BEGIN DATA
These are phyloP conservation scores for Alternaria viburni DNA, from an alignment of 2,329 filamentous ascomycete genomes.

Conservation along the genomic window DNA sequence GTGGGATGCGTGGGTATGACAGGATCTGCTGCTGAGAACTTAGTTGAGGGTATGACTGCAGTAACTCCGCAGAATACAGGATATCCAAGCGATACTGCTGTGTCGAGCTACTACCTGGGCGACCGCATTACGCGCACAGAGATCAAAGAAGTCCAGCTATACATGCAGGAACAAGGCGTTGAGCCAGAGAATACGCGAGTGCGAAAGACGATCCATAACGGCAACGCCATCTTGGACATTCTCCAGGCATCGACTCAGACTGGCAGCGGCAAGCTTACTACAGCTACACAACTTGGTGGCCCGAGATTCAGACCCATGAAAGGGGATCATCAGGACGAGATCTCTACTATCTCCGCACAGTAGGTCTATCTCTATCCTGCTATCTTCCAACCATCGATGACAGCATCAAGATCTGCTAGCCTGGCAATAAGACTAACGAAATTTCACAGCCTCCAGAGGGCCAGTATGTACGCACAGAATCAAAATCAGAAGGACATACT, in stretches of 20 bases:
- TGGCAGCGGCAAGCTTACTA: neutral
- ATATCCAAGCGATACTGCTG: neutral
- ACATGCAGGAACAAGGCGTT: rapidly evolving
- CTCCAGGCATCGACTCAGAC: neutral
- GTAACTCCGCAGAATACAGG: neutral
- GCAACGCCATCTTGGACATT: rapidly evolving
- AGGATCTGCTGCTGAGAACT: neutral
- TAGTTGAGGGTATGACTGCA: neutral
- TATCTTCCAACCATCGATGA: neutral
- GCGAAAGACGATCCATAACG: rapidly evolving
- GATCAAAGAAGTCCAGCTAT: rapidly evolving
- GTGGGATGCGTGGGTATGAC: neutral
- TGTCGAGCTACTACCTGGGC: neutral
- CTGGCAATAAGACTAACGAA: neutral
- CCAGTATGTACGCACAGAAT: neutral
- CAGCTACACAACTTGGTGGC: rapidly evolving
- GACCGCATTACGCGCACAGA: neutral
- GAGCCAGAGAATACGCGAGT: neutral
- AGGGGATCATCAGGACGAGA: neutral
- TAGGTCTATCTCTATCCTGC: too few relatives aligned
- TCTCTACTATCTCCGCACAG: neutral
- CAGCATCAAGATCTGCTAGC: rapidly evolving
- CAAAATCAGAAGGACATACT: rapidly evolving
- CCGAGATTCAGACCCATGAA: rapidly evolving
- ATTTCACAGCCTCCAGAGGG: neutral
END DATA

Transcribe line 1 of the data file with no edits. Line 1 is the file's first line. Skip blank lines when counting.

These are phyloP conservation scores for Alternaria viburni DNA, from an alignment of 2,329 filamentous ascomycete genomes.